A year ago this week, I had my trial sermon at the little church I serve. They have a tradition that they've been observing the past few years in conjunction with one of their mission projects. They pack shoeboxes for Operation Christmas Child,* and the second Sunday in November is when they dedicate them. As part of my trial date (interesting phrase), I was asked to lead this part of the service as well. I had the children gather around the shoeboxes and stretch their hands over them and led them in prayer. Two weeks later, I officially began my time as pastor of the church.
It's the second Sunday of November, so that means we once again piled the shoeboxes in the chancel, and we once again prayed over them. This was my first 'once again.' As time goes on we'll celebrate Advent once again, and then Christmas, and Lent, and Easter. No more firsts. Now it's once again. Once again. Once again. At least in terms of the church year. There are plenty of firsts to come.
I sometimes wonder how pastors are able to come up with a fresh message to share during the big Jesus holidays, or perhaps it's better to say how they're able to come up with a fresh way to share the same message, a fresh way to recognize Jesus' birth, life, death, resurrection. Is there ever the temptation to just 'tweak' last year's Christmas Eve reflection? When Year A in the lectionary rolls around again, how great is the temptation to revisit that year's Easter sermon and recycle the story you used? And if the fit hits the shan the week before--Gertrude dies, Cecil is diagnosed with cancer, something happens in the family--how much more tempting is it?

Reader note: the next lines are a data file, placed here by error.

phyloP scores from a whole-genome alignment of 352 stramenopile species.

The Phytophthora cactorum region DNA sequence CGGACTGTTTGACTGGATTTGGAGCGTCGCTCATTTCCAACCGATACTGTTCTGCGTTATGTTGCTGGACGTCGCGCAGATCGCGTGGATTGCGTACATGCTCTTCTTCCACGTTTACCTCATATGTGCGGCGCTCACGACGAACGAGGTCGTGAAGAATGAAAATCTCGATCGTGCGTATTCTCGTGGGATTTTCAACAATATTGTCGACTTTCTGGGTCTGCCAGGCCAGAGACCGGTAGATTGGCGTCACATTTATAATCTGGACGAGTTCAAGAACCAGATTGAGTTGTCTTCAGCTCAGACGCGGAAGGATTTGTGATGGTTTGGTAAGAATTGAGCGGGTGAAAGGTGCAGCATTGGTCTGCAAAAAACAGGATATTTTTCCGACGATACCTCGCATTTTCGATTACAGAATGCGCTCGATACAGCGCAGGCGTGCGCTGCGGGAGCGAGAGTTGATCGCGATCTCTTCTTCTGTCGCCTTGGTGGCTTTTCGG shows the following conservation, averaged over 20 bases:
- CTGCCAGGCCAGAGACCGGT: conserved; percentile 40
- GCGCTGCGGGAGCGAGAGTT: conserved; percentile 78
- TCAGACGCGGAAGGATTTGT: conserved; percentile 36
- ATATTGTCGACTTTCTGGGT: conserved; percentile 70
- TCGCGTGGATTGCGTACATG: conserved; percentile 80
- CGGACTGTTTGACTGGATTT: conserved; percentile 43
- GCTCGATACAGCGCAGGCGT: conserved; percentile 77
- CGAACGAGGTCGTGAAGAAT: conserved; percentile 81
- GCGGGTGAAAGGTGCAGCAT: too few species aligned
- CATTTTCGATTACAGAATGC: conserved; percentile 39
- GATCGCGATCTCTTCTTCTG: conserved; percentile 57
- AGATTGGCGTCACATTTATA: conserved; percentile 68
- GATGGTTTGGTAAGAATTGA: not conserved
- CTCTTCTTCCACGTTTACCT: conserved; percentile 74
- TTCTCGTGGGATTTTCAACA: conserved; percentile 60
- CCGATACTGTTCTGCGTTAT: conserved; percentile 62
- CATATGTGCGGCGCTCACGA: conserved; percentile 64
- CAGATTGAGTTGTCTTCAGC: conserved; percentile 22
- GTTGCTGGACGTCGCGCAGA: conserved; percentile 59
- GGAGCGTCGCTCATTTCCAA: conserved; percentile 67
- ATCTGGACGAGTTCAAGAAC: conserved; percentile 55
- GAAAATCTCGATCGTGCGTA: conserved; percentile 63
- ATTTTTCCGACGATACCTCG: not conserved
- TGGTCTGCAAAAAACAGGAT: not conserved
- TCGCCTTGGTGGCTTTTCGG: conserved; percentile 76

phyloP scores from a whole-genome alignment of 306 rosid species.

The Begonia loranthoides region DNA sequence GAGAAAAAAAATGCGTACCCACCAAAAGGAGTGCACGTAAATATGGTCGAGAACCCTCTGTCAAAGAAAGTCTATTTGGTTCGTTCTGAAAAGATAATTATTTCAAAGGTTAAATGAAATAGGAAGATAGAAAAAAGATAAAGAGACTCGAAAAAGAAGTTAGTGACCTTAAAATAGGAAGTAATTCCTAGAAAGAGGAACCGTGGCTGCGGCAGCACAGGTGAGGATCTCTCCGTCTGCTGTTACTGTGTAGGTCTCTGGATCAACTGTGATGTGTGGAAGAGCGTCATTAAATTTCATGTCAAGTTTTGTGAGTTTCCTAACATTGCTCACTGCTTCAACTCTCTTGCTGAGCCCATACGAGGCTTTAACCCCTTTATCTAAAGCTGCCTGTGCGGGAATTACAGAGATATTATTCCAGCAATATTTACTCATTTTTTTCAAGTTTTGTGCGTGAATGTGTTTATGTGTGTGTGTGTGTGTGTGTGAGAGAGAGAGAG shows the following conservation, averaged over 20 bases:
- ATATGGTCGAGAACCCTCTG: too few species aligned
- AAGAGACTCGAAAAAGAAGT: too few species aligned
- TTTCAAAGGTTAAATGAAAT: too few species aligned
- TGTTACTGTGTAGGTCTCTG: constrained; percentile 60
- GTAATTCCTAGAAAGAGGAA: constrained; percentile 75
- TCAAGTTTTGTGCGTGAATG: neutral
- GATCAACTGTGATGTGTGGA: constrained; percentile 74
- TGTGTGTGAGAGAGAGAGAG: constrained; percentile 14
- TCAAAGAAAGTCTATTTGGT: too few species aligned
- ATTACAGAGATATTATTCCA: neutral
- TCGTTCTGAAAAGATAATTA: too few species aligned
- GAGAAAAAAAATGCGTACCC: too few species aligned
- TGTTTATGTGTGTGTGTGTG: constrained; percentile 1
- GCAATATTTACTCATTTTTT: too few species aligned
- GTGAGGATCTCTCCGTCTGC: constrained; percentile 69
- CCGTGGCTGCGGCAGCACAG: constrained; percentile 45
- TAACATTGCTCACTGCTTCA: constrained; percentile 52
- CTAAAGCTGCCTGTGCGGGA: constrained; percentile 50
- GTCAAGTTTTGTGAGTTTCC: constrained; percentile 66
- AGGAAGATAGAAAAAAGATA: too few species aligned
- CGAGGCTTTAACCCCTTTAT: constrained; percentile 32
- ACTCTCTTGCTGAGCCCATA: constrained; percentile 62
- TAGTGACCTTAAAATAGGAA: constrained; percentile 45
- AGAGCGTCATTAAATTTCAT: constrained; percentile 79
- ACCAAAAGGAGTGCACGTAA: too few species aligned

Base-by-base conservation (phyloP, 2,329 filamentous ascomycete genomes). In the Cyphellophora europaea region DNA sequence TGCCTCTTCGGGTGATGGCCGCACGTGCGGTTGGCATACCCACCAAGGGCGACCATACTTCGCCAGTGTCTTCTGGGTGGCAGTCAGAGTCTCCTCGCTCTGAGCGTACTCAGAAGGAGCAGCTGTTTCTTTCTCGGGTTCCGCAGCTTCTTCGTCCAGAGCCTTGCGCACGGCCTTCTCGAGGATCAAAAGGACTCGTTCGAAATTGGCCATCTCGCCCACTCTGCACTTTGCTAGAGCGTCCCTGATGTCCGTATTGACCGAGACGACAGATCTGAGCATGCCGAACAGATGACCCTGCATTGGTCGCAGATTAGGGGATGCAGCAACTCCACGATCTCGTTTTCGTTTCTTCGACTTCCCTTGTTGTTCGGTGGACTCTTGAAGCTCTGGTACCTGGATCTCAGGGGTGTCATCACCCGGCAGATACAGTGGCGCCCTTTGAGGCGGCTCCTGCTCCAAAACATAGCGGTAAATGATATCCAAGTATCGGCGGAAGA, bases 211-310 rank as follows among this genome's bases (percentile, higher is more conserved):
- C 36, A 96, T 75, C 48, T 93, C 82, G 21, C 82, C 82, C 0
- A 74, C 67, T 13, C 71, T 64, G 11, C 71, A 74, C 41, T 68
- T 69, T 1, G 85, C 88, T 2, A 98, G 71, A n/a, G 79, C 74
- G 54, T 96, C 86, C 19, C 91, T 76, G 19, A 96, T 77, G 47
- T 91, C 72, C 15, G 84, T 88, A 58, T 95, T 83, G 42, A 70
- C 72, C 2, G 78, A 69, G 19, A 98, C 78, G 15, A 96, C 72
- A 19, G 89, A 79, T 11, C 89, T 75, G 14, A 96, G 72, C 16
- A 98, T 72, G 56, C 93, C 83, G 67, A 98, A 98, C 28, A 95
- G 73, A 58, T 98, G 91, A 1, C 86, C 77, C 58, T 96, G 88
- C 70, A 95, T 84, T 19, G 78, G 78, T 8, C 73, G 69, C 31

I get to find out soon. After next Sunday, which is my last first of the church year, it's back to the beginning of the circle. Things will certainly be different, but I anticipate moments when it'll feel the same. There's something there about experiencing things anew rather than experiencing new things, and that'll be a great sermon once I draw it out a little. What the heck, I'll give it its own line to emphasize it because I think it's pretty good:
There's a difference between experiencing things anew and experiencing new things.
Maybe we don't need to do the latter all the time. Something to keep in mind.
*Let's not get too hung up on the theology of Franklin Graham's organization. I say this with my new webring membership in mind. Those shoeboxes serve a wonderful end, whether one completely agrees with Graham's theology or public statements. Luther started the Reformation, but he also persecuted Jews. Nobody gets it 100% right.